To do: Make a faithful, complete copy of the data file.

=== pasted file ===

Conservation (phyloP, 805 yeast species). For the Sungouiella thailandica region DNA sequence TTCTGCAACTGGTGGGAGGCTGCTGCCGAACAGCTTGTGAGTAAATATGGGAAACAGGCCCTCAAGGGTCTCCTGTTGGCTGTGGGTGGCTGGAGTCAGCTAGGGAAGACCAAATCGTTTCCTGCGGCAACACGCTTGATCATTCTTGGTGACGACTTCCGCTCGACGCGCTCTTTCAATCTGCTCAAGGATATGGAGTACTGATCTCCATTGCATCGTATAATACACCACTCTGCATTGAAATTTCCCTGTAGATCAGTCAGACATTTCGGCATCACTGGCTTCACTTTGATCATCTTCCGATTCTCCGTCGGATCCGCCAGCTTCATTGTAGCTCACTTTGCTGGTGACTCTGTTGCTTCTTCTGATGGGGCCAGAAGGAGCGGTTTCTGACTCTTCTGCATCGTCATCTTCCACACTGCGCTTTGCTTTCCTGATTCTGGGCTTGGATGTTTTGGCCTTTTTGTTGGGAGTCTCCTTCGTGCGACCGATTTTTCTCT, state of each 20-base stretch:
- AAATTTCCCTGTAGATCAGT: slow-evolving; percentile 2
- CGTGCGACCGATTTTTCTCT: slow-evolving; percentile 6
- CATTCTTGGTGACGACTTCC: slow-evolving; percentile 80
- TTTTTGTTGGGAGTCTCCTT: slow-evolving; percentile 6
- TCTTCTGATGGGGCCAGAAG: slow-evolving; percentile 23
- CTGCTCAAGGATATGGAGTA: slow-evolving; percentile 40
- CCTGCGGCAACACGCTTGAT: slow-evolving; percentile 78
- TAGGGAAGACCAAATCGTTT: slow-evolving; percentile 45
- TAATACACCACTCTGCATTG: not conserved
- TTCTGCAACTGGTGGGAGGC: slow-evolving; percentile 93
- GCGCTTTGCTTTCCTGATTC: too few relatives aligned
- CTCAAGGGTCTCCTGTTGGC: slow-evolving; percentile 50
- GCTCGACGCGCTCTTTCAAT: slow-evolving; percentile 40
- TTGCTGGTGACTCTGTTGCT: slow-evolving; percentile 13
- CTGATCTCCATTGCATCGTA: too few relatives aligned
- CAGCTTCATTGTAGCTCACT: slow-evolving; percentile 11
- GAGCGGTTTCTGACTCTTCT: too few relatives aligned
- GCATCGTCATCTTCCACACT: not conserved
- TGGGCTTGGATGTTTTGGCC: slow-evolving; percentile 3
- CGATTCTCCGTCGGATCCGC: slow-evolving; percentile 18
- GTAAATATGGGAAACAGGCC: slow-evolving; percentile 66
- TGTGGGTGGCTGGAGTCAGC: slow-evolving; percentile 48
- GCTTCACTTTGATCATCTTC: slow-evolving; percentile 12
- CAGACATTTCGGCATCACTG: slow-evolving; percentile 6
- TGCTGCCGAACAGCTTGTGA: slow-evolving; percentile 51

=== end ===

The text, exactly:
Conservation (phyloP, 805 yeast species). For the Sungouiella thailandica region DNA sequence TTCTGCAACTGGTGGGAGGCTGCTGCCGAACAGCTTGTGAGTAAATATGGGAAACAGGCCCTCAAGGGTCTCCTGTTGGCTGTGGGTGGCTGGAGTCAGCTAGGGAAGACCAAATCGTTTCCTGCGGCAACACGCTTGATCATTCTTGGTGACGACTTCCGCTCGACGCGCTCTTTCAATCTGCTCAAGGATATGGAGTACTGATCTCCATTGCATCGTATAATACACCACTCTGCATTGAAATTTCCCTGTAGATCAGTCAGACATTTCGGCATCACTGGCTTCACTTTGATCATCTTCCGATTCTCCGTCGGATCCGCCAGCTTCATTGTAGCTCACTTTGCTGGTGACTCTGTTGCTTCTTCTGATGGGGCCAGAAGGAGCGGTTTCTGACTCTTCTGCATCGTCATCTTCCACACTGCGCTTTGCTTTCCTGATTCTGGGCTTGGATGTTTTGGCCTTTTTGTTGGGAGTCTCCTTCGTGCGACCGATTTTTCTCT, state of each 20-base stretch:
- AAATTTCCCTGTAGATCAGT: slow-evolving; percentile 2
- CGTGCGACCGATTTTTCTCT: slow-evolving; percentile 6
- CATTCTTGGTGACGACTTCC: slow-evolving; percentile 80
- TTTTTGTTGGGAGTCTCCTT: slow-evolving; percentile 6
- TCTTCTGATGGGGCCAGAAG: slow-evolving; percentile 23
- CTGCTCAAGGATATGGAGTA: slow-evolving; percentile 40
- CCTGCGGCAACACGCTTGAT: slow-evolving; percentile 78
- TAGGGAAGACCAAATCGTTT: slow-evolving; percentile 45
- TAATACACCACTCTGCATTG: not conserved
- TTCTGCAACTGGTGGGAGGC: slow-evolving; percentile 93
- GCGCTTTGCTTTCCTGATTC: too few relatives aligned
- CTCAAGGGTCTCCTGTTGGC: slow-evolving; percentile 50
- GCTCGACGCGCTCTTTCAAT: slow-evolving; percentile 40
- TTGCTGGTGACTCTGTTGCT: slow-evolving; percentile 13
- CTGATCTCCATTGCATCGTA: too few relatives aligned
- CAGCTTCATTGTAGCTCACT: slow-evolving; percentile 11
- GAGCGGTTTCTGACTCTTCT: too few relatives aligned
- GCATCGTCATCTTCCACACT: not conserved
- TGGGCTTGGATGTTTTGGCC: slow-evolving; percentile 3
- CGATTCTCCGTCGGATCCGC: slow-evolving; percentile 18
- GTAAATATGGGAAACAGGCC: slow-evolving; percentile 66
- TGTGGGTGGCTGGAGTCAGC: slow-evolving; percentile 48
- GCTTCACTTTGATCATCTTC: slow-evolving; percentile 12
- CAGACATTTCGGCATCACTG: slow-evolving; percentile 6
- TGCTGCCGAACAGCTTGTGA: slow-evolving; percentile 51